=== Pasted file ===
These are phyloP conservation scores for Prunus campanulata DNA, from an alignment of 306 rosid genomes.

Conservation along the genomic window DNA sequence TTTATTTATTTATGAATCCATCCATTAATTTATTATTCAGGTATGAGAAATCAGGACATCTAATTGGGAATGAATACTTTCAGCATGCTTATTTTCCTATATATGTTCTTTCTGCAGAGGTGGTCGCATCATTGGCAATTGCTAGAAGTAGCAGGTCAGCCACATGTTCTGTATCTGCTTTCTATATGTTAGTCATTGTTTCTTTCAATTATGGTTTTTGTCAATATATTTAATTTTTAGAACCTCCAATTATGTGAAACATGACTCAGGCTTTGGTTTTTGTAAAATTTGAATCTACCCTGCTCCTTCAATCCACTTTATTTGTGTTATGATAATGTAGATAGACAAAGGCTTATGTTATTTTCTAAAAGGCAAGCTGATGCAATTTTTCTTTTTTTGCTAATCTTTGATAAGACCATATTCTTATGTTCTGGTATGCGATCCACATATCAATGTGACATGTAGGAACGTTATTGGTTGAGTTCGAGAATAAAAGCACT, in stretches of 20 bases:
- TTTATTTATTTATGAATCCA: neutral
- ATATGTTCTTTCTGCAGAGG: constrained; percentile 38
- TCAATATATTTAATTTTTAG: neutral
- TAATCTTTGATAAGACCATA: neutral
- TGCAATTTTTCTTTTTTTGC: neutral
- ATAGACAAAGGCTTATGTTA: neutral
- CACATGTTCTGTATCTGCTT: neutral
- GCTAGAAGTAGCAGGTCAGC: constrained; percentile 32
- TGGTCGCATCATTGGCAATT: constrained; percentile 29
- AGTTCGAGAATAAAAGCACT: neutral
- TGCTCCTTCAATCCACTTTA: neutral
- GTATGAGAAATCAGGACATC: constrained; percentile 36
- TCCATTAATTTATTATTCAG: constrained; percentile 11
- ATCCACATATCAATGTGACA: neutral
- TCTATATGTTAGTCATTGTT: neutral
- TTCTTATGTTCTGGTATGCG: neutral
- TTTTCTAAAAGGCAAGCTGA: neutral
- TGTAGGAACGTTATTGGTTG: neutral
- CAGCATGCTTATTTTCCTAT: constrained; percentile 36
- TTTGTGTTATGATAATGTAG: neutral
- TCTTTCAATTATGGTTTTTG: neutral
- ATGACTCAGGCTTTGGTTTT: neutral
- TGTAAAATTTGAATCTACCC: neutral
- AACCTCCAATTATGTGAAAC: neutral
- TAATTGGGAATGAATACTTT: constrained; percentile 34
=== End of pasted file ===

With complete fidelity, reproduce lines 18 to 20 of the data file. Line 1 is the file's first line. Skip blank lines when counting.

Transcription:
- TTCTTATGTTCTGGTATGCG: neutral
- TTTTCTAAAAGGCAAGCTGA: neutral
- TGTAGGAACGTTATTGGTTG: neutral